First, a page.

Each year, 75% of us can expect an unforeseen large expense.
That expense might be a bill, a car MOT or breakdown cost – perhaps something around the house will need replacing. The possibilities are infinite – but sadly, your money is not.
With that in mind, we’ve put together our top 7 ways to start or build your savings – with a few that you’ll find surprisingly easy…
- Do you need those channels?!
Modern TV comes in a variety of shapes and packages – and the truth is, very few of us use even 10% of what we have access to.
Your TV costs might be something you don’t really notice each month – £7.99 for Netflix – an extra £8 for some sport on Sky… but it adds up.
Why not do a ‘TV audit’ – note the channels that you actually watch and compare them to the packages that are available to you. What you’re likely to find is that you’re paying £10-£20 extra for channels that you only use once a week.
Weigh up whether it’s worth it – and if you decide to ditch a service or package, set a direct debit up that puts that money into your savings. It might not be much, but an extra £200 or so throughout the year can be enough to take some pressure of when you need it.
- Go fixed rate while you can
There are indications that the base rate will see increases as the UK takes further steps toward leaving the EU – so now might be the time to jump on fixed rate mortgages while that rate is still nice and low.
Of course, this isn’t going to put money in your pocket – but if you take advantage now, you might be avoiding a hike in your payment should the base rate increase.
If this does happen, why not start putting the difference you would have been paying into a savings account – that means that your extra funds are accessible in times of emergency, rather than just disappearing into your lender’s coffers…
- Set a challenge
You can work out exactly how much you spend on food, drink, leisure and other variable outgoings each month quite easily – especially if you’re happy to scroll back through some online banking screens.
When you’ve got an average figure why not challenge yourself to reduce it by say 20%?
Half the battle with these costs is that we don’t know how much they are – so calculating the actual amount will shock you. A bit of simple budgeting will see you able to work out what a weekly cost should be.
If you’re careful and can save that 20% – why not stash it in a savings account? You’ll quickly see the money go up and it’s unlikely you’ll feel a huge squeeze.
- Coupon and save!
Coupons are tricky – there’s a good marketing ploy being used here, but as long as you know about it, you can save yourself some cash.
The ploy is this – coupons get people through the door when they wouldn’t normally. So, you could stay at home and have a normal meal that costs £15 in ingredients – but hang on a second, you’ve got a coupon for 2-4-1 pizzas at a restaurant here – so why not have a treat.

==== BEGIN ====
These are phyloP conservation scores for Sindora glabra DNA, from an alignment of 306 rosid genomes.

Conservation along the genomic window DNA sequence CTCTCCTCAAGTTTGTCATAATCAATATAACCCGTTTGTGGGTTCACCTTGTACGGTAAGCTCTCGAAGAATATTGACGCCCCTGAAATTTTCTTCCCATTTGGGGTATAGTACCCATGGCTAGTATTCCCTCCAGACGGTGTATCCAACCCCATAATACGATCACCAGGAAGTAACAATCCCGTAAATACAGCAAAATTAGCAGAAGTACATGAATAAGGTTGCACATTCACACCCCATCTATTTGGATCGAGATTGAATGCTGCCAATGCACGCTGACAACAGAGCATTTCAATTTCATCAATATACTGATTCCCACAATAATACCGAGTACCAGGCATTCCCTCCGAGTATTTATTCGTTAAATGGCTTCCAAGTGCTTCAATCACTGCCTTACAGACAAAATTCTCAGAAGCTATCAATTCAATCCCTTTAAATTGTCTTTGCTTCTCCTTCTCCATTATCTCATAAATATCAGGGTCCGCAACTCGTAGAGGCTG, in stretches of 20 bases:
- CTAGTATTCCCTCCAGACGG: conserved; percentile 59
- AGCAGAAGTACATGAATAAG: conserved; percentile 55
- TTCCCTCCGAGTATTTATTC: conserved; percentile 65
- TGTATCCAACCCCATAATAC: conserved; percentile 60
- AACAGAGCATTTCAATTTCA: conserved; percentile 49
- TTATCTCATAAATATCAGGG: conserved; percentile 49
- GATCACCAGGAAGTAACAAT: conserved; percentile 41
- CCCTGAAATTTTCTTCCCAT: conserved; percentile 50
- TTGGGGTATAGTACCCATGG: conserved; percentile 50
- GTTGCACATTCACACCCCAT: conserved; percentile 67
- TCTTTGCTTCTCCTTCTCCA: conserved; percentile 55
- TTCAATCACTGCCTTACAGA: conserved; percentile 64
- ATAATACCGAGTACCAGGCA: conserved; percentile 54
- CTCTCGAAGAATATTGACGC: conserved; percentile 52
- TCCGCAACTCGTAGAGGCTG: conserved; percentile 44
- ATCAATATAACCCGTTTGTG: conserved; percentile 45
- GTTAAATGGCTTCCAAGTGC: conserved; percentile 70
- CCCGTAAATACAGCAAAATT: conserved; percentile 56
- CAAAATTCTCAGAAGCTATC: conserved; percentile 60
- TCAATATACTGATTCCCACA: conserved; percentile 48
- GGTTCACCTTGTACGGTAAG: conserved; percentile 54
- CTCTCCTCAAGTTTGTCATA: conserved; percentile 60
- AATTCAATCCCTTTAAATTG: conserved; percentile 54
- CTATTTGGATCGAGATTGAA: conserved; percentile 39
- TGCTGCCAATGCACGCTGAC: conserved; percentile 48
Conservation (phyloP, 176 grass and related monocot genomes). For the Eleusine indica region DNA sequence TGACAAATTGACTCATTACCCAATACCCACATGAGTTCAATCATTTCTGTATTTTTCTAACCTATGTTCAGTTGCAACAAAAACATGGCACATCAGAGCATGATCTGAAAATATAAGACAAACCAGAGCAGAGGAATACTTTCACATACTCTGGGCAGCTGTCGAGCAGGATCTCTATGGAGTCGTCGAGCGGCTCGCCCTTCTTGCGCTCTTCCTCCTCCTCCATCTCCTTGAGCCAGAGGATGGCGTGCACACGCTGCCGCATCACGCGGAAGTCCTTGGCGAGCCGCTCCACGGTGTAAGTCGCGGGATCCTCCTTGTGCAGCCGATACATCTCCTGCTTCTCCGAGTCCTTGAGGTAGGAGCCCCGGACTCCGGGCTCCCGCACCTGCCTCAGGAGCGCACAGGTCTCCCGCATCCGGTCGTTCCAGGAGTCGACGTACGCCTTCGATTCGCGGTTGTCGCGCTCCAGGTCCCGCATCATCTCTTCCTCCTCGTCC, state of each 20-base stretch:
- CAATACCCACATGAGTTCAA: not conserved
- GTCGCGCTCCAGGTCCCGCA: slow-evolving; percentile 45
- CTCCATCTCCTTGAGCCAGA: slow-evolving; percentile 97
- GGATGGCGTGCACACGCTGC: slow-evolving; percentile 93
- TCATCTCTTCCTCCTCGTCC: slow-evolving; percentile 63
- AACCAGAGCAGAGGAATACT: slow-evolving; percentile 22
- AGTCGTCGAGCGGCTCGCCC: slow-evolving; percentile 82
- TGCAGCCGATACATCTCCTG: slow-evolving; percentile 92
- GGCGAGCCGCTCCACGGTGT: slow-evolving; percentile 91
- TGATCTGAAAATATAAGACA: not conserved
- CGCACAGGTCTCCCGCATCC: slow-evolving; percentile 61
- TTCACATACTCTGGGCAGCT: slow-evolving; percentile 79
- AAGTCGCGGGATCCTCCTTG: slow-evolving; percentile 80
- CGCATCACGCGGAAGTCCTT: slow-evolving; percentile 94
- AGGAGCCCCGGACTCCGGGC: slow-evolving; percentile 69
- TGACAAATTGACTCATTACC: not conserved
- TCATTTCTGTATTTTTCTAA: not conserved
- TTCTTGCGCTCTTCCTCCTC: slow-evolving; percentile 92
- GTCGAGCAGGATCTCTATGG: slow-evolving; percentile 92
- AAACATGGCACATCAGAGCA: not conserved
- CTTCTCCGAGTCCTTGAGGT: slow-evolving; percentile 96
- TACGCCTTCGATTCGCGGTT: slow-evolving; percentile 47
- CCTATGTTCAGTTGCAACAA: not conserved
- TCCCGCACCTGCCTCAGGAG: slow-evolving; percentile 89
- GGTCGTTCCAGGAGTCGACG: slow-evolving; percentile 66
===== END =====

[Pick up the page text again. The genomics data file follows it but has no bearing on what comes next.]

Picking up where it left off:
When the pizza bill comes to £30 you might feel like you’ve had a bargain, but actually, you’ve spent £15 more than you would have done without the coupon – and the restaurant’s got £30 it wouldn’t have got without it.
So, the key is to only use coupons on things you would be buying anyway. It takes a bit of will-power not to cave in to the lovely offers, but you’ll be rewarded when you look at your savings balance.
- Sell your old stuff
It used to be that using sites like eBay represented a bit of a challenge – especially if it was someone in Finland that ended up buying your fish tank.
But now, we’ve got local selling groups as far as the eye can see on social media. Sign up, take some quick snaps of your stuff, stick a price on it – and you’ll virtually always have it sold quick-sharp.
Don’t assume people don’t want your stuff. Even if it’s a bit beaten or bruised, there’s likely to be someone who’s got little or no money starting out in their own place.
Perhaps you’ll make a fortune, perhaps you’ll only make a few pounds – either way, stick that money in a savings account and it’s 100% profit vs. giving it away or throwing it in the tip.
- Buy people’s old stuff
On the flip side of tip number 5 – if you’re in the market for something that would have a hefty price tag – why not consider looking for it pre-owned?
Selling sites have everything from designer dresses to power tools that can be bought at a fraction of the original price. You might save yourself a couple of pounds on a kitchen utensil – or hundreds of pounds on a big piece of furniture – so why not put away anything that you do save, you can keep it for a luxury item further down the line, or just as a buffer zone in more lean times?
- Assess your debt
Although there have been some regulation changes in the past few years, there’s still a chance that you’re not handling your debt in the most money efficient way.
Think about a credit card. You might think that paying back a minimum amount is the most frugal move, but in reality, it’s highly likely you’re costing yourself more money in the long term.
Talk to the people you owe money to, it might be that upping your repayment slightly now will clear your debt far more quickly – or even reduce the overall amount you’re paying back. Okay, adding a few pounds to what you owe now isn’t going to put money in your savings account – but if you’re clear of niggling debt sooner, the quicker you can start saving for a rainy day.